Saturday, September 26, 2015


Abiquiu morada, Abiquiu, New 
Mexico. Photograph Peter Faris,
September 2011.

This posting is a review of an article from Archaeology magazine, May/June 2015 issue, volume 68, number3, pages 42-47, by Dean Blaine, entitled Mysteries of the Brotherhood. The article discusses a Penitente site at Pilar, New Mexico, being studied by archaeologist Severin Fowles. I have added some other material and some photographs were taken by myself.

May-June 2015.Crosses atop orbs.
Archaeologyillustration #2, p. 45.

The penitentes, los Hermanos de la Fraternidad Piadosa de Nuestro Padre Jesus Nazareno, were a religious support group for many small and isolated Catholic communities in northern New Mexico and southern Colorado. The Spanish conquerors of the southwest had strictly enforced Catholicism in their territories. Whether descendants of Spanish settlers, creolos, or genizaros (Native Americans and their descendants who had adopted the Spanish way of life, customs, and beliefs), the inhabitants knew that for important life occasions a religious rite was required. Baptism, marriage, confession, last rites, and many other events were accompanied by important religious ceremony that required a priest. The problem always was a definite shortage of priests which, at times, only amounted to a handful for the whole of the American southwest. People in many small communities did not have access to a real priest much of the time, hence the Penitentes, a home-grown religious support group to fill the need.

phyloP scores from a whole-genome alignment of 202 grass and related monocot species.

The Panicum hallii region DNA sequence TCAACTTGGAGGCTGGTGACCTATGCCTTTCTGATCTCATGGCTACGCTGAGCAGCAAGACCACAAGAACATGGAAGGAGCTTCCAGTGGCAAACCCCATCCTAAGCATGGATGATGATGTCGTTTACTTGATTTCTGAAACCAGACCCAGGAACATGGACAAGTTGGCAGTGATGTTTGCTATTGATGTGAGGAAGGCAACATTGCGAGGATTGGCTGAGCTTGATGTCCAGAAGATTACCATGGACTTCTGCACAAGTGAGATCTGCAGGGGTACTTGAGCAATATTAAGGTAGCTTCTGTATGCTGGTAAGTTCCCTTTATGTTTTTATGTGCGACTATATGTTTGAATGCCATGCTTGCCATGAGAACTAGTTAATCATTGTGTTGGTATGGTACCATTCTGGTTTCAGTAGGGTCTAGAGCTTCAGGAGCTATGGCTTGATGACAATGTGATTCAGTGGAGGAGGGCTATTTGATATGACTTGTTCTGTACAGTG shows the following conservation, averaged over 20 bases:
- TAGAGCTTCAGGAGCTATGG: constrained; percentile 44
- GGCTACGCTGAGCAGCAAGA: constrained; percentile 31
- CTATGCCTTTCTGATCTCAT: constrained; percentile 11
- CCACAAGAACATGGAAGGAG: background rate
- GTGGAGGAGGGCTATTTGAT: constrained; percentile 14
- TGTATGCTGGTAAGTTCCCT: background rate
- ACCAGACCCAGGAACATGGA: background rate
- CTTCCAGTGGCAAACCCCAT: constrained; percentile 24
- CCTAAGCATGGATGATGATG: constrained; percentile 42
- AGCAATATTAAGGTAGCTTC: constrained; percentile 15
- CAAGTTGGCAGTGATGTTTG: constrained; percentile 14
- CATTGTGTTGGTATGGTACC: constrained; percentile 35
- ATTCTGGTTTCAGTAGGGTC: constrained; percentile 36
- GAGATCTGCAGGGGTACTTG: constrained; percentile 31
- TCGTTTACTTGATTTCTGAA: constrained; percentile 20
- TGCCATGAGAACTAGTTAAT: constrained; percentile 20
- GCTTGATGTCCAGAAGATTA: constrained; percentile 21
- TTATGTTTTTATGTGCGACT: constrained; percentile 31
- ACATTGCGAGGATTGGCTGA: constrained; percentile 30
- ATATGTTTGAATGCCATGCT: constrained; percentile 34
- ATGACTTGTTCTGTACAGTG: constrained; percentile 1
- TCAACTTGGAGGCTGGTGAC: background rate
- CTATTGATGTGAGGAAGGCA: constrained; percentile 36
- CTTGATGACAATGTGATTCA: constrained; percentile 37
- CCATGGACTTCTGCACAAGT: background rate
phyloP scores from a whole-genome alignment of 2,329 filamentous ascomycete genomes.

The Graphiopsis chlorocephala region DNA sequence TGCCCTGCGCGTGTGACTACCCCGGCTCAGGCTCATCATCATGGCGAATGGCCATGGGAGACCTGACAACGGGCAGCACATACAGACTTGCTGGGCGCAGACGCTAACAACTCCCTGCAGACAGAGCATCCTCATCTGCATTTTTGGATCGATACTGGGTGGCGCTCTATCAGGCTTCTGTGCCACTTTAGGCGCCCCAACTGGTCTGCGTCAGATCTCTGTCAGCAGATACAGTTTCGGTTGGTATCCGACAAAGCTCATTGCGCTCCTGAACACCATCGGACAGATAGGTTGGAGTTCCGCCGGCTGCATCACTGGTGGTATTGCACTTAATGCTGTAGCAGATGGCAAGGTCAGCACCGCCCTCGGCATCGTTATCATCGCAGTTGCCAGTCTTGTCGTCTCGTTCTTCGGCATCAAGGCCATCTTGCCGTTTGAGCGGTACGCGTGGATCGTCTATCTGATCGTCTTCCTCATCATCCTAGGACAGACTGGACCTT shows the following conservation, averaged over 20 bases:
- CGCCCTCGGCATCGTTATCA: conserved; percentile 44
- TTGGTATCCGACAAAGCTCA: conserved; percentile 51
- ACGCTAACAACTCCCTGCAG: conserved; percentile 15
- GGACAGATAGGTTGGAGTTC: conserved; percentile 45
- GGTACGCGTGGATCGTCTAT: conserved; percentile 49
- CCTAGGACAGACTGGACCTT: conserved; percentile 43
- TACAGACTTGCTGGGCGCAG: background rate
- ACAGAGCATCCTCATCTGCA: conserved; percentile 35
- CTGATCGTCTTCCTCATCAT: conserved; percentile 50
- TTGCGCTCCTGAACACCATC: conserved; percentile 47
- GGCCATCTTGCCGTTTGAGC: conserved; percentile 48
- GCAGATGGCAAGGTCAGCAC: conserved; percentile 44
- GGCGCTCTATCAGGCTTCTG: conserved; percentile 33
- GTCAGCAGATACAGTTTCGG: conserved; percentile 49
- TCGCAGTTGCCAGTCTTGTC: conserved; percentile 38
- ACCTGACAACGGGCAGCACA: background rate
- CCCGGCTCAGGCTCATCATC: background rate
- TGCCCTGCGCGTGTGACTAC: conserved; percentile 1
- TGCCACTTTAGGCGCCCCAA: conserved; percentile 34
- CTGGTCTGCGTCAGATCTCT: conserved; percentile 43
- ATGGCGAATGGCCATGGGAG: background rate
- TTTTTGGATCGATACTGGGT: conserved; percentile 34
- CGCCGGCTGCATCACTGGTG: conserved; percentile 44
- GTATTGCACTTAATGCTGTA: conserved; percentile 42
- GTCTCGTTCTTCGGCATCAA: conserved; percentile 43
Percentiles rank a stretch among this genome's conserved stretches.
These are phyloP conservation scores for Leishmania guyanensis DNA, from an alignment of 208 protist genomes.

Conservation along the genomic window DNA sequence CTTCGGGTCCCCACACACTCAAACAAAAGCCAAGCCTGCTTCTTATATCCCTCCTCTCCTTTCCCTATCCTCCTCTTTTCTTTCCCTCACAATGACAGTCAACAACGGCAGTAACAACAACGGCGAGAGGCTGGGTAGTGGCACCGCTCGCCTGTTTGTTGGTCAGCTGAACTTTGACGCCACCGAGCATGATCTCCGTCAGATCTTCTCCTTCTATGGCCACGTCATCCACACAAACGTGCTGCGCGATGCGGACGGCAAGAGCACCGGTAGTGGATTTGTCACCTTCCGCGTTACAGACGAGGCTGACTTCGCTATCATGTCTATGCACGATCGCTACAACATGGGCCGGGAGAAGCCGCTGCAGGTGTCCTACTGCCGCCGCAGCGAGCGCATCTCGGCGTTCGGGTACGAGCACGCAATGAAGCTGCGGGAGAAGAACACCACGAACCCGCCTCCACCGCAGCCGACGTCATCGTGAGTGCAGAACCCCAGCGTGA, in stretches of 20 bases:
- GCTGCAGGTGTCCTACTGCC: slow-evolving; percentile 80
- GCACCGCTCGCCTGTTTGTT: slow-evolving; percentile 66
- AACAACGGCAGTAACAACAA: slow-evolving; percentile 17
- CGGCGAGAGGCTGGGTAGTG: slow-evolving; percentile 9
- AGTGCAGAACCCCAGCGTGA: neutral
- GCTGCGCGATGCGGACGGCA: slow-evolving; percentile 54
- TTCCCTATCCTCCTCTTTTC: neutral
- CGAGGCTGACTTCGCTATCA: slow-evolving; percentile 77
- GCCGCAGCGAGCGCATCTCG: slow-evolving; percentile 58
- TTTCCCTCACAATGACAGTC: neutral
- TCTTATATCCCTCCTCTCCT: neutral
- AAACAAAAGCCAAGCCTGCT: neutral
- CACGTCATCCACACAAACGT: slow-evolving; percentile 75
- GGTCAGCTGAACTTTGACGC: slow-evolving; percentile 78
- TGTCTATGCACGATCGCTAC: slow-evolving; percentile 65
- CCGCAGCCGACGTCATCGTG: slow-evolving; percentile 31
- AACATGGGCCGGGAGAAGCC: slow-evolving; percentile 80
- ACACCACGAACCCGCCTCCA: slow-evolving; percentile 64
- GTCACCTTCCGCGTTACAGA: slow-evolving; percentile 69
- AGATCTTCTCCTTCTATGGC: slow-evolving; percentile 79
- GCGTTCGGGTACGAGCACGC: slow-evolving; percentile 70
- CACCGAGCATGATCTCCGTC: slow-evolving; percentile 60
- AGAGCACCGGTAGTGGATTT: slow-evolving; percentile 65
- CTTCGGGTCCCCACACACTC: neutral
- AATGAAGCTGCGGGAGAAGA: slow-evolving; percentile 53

Crosses with Native American petroglyph.
Mesa Prieta, New Mexico. Photograph
Peter Faris, September 2011.

"Few groups are as ripe for misunderstanding as the Penitente Brotherhood, a lay association of Roman Catholic men long active in remote northern New Mexico and southern Colorado. Historians and journalists have wondered about their origins for 200 years. Known formally as los Hermanos de la Fraternidad Piadosa de Nuestro Padre Jesus Nazareno, the Penitentes materialized in the early nineteenth century as un unofficial surrogate of the Catholic Church, dedicated to the spiritual needs of far-flung communities with little or no access to clergy." (Blaine 2015:44)

"It's just simply not the case that all Catholics out here are colonizers who came in and kicked around native folks," Fowles says. Many Spaniards married Genizaros, Native American captives who were raised and worked in Spanish society. In fact, by the early nineteenth century, historians estimate that as many as a third of New Mexicans could be classified as Genizaros, people who were at once devoutly Christian but also had inherited knowledge of Native American practices. It's likely that some of the Penitentes were either of mixed heritage or were Genizaros themselves. "A lot of Catholics out here came from native traditions and were trying to figure out how to work within this very complicated ethnic landscape." (Blaine 2015:46)

A community that was served by a penitente group possessed their morada, the meeting house that stored their possessions and served as a chapel for many of their rites ceremonies. The morada almost always was accompanied by a calvario, the spiritual recreation of the hill of Calvary. The illustration shows the upper morada at Abiquiu, New Mexico, and the three crosses are the calvario representing the site of the crucifixion.

Penitente cross with Native American